Bitcoin gamble

The RBI steps in to suspend trading, but it should hasten regulation instead

Not long after China banned its banks from trading in Bitcoin, the RBI has issued cautions and some Indian agencies have suspended trading in response. This was apparently done to prevent clients from unknowingly falling foul of laws against money laundering and the financing of terrorism. But the freeze should be a temporary step pending the evolution of a clearer legal framework within which decentralised, anonymous digital currencies can operate. Because to hold off Bitcoin and other completely dematerialised currencies would be a Canute-like gesture, a vain attempt to stop a force of nature like the tide.

A steep rise in the value of Bitcoin this year has suddenly made it the world's dearest currency, almost 1,000 times more expensive than the US dollar. It indicated the confidence of markets in digital currencies and the value of the innovative transaction modes and payment solutions that they will soon evolve. But sudden appreciation also suggested rampant speculation, setting off alarm bells in some quarters. Bitcoin is also notoriously dear to sundry criminals on the Net, who value it for the ability to complete transactions without leaving a trail in the banking system.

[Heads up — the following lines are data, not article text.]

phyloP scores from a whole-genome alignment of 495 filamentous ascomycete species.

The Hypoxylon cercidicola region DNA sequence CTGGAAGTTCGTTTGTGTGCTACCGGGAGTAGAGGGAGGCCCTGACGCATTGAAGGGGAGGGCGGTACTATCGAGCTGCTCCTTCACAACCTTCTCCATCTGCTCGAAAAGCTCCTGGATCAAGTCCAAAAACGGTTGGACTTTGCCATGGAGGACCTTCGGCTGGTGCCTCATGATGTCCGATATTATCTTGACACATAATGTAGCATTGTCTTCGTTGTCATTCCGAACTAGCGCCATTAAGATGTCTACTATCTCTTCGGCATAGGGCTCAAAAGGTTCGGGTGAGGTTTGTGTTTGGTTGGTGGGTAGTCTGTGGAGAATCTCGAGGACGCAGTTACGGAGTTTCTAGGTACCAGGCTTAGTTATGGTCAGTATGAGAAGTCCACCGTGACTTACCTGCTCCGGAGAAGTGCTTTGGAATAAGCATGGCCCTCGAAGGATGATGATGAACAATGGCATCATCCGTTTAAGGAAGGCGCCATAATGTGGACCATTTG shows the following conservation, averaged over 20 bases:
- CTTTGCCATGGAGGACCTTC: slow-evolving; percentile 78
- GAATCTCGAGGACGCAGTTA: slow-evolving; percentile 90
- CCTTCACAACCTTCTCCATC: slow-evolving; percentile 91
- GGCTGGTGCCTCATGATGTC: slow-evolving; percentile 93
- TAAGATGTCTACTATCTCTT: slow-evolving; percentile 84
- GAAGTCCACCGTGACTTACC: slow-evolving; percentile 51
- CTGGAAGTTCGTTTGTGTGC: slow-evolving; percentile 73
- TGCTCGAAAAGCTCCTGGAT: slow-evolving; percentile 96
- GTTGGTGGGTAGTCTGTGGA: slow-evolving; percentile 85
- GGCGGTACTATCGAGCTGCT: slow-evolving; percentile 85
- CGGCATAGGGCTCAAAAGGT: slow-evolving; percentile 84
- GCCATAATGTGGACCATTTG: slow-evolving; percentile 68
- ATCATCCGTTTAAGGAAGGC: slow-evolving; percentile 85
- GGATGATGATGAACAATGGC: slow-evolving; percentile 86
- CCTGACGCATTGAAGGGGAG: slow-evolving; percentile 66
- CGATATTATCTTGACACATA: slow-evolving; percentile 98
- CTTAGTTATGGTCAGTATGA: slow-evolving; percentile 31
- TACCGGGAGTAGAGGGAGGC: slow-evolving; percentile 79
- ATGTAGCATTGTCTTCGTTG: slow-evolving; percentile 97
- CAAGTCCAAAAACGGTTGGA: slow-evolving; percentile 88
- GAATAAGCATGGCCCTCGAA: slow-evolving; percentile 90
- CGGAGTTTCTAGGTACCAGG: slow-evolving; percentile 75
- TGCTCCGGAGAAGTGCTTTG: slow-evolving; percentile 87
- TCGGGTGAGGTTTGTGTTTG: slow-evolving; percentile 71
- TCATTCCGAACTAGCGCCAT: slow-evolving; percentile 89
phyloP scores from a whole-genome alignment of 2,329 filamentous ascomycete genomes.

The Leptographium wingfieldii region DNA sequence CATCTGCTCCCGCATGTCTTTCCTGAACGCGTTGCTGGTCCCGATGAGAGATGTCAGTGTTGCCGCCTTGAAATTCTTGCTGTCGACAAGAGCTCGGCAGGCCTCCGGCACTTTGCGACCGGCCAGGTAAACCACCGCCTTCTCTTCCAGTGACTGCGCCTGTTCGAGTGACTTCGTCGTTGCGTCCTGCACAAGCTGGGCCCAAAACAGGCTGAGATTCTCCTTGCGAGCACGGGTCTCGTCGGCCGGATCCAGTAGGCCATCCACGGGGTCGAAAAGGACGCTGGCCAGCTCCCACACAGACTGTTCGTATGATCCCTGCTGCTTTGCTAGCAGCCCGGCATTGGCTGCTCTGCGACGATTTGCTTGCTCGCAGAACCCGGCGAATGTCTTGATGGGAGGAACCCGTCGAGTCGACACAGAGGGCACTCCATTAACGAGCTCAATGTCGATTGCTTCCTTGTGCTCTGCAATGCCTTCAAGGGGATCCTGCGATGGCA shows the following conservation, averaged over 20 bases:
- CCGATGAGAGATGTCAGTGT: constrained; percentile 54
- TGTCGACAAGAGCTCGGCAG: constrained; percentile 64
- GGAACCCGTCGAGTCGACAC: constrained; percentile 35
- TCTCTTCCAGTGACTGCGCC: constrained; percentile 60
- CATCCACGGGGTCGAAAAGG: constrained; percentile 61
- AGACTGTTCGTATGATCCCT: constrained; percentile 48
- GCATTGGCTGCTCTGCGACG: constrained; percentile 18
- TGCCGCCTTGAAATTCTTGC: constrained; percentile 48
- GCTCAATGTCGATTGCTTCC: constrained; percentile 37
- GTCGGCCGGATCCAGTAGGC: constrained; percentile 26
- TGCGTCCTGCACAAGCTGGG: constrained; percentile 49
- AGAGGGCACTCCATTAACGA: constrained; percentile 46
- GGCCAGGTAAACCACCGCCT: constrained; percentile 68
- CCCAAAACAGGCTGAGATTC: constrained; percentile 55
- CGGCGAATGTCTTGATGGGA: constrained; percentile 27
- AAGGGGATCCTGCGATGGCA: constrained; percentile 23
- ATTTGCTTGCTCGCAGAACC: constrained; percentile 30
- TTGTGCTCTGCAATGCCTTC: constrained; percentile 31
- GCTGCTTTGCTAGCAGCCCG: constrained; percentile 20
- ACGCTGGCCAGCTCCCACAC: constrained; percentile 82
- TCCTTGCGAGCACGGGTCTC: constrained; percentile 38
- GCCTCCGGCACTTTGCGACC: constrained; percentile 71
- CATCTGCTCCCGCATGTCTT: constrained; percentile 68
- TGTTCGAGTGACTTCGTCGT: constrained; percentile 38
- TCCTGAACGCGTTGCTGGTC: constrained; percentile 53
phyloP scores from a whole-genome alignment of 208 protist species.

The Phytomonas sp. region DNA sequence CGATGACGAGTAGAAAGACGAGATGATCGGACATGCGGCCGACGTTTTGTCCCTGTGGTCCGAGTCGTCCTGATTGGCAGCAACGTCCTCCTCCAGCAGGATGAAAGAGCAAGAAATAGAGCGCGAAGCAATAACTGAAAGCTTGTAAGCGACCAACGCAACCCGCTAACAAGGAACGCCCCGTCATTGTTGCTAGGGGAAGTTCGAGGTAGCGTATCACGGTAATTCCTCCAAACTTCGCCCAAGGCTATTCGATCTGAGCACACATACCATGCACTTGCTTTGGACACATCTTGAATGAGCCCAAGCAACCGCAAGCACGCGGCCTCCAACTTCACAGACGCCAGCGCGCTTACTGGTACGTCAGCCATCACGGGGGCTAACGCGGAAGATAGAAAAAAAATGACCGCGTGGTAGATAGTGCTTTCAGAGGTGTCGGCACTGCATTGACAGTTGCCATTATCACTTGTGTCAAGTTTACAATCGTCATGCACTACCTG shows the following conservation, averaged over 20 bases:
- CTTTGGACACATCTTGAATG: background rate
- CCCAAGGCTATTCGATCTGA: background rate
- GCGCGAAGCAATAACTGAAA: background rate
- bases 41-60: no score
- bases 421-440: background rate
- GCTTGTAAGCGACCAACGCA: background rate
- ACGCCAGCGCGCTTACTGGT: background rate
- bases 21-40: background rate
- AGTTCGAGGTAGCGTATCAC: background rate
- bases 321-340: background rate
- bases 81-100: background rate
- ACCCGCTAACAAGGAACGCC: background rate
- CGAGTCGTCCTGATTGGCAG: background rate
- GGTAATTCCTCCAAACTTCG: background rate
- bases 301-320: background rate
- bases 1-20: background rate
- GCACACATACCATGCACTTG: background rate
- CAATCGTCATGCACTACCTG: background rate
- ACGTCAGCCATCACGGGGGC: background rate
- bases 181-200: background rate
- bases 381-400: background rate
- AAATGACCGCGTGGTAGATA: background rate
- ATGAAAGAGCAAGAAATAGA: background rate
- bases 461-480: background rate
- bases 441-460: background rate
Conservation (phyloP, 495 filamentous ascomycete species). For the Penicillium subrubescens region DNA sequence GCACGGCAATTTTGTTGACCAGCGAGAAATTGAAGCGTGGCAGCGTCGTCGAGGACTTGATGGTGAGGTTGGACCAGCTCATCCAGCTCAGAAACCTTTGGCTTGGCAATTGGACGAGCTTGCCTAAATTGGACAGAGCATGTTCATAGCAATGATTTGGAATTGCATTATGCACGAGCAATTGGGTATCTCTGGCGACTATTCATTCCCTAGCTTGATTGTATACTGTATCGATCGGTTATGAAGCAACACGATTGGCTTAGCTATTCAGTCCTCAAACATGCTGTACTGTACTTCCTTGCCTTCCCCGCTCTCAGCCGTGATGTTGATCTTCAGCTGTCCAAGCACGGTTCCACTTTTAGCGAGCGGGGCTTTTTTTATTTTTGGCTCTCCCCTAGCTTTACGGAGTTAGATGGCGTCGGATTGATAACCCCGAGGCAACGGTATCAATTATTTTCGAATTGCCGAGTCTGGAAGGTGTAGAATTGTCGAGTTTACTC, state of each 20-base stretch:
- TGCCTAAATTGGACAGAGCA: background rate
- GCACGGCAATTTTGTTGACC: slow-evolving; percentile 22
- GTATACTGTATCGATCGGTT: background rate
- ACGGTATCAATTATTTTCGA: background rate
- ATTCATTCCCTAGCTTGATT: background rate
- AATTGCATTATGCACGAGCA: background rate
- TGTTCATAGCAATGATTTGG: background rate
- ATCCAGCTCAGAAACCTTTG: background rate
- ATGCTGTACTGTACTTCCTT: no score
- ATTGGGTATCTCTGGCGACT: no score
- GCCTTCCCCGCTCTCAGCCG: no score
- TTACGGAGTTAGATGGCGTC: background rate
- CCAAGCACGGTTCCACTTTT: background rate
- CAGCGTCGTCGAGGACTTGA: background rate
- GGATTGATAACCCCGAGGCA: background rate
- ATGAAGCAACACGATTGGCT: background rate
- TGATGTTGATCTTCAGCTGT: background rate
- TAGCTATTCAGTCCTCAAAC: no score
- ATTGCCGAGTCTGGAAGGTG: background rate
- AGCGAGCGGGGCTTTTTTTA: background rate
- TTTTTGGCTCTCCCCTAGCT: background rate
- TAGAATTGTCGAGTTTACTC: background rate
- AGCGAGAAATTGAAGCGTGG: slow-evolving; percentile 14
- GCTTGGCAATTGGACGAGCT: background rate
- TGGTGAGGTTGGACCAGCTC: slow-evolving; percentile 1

Paper currencies, too, are used to fund illegal activities, but no central bank would dream of suspending trading in dollars or euros. The answer to the Bitcoin scare is multilaterally acceptable regulation which interfaces digital currencies with the global banking system. Bitcoin is booming because speculators know that its time has come, that digital-only transactions will be routine in the near future. As a committed investor in information technology, India should embrace that future and work towards developing a multilateral legal framework to support such currencies.

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